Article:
Must Watch

Meet the five most talented people without hands and legs

Police officers in China issued a warning to a motorcyclist for riding without arms. Officers stopped the motorcycle in Jimo, Shandong province, for being overloaded, but were taken aback when they saw the driver, according to the Qilu Evening Post. After an electric shock at the age of seven, Liu, now 27, lost both arms. His parents sent him to a local circus to learn skills when he was ten years old, and he taught himself to ride a motorcycle without arms from then on. Liu admitted that he had been riding his modified motorcycle without arms for ten years without a license. He claimed that his circus had closed down three years ago, and that he and two other disabled circus performers had been performing on the streets ever since. Because he didn’t have any money, the police decided not to fine him, but they did issue him a serious warning. Liu promised to never ride a motorcycle again. When Richland’s Mark Stutzman unzipped his bow case and started putting together his compound bow, it drew a lot of attention from the other shooters. Stutzman’s bow, case, and the equipment he needs to put them together are all standard, as are his arrows. What caught their eye was the fact that Stutzman, 28, was doing everything with his feet. Matt, who was born without arms and was adopted into a family of seven brothers and sisters, has never allowed his condition hold him back. He eats, drives (non-modified automobiles, including stick shifts), writes (more legibly than most individuals), and punches the keys on his phone faster than most people can with their fingers. When he was 16, he began to take archery seriously.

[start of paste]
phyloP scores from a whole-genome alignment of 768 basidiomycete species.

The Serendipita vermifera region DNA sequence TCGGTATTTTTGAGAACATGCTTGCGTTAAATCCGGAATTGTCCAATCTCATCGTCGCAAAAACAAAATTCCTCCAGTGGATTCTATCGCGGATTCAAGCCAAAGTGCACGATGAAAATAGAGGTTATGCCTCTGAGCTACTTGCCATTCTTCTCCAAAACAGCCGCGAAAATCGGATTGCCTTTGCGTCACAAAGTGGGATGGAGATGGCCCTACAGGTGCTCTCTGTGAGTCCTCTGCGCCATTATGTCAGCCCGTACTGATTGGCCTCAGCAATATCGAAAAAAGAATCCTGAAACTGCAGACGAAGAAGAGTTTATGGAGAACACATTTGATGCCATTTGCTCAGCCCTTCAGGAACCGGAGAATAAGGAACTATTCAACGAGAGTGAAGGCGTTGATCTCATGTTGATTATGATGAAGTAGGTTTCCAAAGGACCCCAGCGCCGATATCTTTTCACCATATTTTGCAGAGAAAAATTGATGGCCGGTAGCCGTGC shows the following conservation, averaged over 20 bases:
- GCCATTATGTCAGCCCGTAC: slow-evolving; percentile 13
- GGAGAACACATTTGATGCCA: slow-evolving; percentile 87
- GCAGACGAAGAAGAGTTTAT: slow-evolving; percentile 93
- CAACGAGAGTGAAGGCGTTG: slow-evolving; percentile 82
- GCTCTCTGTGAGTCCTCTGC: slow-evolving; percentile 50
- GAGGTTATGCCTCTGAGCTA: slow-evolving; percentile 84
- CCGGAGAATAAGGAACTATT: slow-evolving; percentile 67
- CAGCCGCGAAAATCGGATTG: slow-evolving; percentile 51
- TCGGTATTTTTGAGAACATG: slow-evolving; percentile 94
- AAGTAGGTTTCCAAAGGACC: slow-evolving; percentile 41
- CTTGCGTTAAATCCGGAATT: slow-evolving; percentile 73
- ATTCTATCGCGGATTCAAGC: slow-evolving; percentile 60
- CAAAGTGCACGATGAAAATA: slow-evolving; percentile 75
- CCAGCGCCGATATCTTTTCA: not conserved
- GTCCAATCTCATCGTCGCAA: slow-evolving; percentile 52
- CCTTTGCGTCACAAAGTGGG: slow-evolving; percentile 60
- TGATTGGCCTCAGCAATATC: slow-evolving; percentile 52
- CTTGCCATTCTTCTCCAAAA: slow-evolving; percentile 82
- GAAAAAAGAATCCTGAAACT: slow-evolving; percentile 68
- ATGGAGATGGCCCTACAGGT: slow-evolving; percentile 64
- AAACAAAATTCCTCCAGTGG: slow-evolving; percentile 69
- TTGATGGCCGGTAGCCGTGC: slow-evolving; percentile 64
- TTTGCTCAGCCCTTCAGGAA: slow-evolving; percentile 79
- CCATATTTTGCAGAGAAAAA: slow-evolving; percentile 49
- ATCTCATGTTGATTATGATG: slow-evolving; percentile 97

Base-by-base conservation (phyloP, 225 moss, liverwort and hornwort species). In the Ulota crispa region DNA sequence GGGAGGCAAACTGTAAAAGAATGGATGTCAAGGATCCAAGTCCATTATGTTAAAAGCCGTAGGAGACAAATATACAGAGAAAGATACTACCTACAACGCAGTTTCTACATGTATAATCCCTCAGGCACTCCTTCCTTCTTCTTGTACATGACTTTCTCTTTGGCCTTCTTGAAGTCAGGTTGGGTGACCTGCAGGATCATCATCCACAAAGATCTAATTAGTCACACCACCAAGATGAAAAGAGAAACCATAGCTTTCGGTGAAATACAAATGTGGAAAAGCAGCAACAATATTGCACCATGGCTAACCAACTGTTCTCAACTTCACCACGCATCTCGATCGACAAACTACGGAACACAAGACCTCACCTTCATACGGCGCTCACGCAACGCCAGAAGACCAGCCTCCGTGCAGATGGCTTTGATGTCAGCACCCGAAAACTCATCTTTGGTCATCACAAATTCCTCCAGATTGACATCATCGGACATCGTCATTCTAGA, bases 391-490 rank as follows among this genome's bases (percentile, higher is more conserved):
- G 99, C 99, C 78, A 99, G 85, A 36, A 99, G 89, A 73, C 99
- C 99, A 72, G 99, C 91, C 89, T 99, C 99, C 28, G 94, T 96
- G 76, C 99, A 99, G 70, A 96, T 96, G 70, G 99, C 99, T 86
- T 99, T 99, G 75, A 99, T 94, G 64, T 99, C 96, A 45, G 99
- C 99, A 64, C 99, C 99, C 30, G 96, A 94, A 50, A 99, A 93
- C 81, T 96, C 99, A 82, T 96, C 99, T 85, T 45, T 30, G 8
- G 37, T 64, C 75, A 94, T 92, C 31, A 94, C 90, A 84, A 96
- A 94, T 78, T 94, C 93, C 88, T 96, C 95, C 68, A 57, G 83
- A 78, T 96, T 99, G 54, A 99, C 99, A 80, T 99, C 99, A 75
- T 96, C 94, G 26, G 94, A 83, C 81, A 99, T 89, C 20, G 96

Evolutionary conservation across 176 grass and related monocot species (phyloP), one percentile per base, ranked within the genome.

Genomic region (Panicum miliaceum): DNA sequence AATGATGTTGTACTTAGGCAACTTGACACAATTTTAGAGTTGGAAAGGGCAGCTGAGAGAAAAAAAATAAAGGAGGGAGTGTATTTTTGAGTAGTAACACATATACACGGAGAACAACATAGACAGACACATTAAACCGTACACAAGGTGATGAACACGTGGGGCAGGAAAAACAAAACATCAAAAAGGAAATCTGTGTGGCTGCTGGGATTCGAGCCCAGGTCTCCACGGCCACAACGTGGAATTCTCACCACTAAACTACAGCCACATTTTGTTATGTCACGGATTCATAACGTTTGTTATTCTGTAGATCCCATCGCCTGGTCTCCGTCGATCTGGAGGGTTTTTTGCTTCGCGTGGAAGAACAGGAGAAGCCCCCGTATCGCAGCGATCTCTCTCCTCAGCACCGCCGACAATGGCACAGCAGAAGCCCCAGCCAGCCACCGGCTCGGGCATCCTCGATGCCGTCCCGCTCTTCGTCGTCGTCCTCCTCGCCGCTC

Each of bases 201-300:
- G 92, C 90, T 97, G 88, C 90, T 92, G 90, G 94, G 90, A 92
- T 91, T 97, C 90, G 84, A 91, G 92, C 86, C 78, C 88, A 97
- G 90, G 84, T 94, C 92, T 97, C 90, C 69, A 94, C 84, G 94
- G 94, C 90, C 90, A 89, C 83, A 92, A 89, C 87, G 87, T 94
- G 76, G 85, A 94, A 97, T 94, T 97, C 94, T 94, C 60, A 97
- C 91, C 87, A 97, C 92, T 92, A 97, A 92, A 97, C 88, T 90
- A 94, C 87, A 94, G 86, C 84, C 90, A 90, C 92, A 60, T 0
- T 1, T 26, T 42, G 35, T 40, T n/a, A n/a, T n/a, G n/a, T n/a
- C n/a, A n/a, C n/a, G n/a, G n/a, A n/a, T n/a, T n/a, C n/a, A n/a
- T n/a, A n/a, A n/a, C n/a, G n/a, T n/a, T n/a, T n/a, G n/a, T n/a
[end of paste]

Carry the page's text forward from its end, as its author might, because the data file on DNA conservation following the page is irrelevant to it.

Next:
Shooting in larger competitions has required him to acclimate to the fact that he is being watched. His regular shooting position is sat on a chair with his right foot on the bow. He wears a sling across his right shoulder and uses a mechanical release. He uses his jaw to pull the trigger. When he competes in tournaments, he does not declare himself disabled. He fires the same as everyone else. He claims that his average scores are good enough to make the 2012 Olympic team.

Related Articles

Back to top button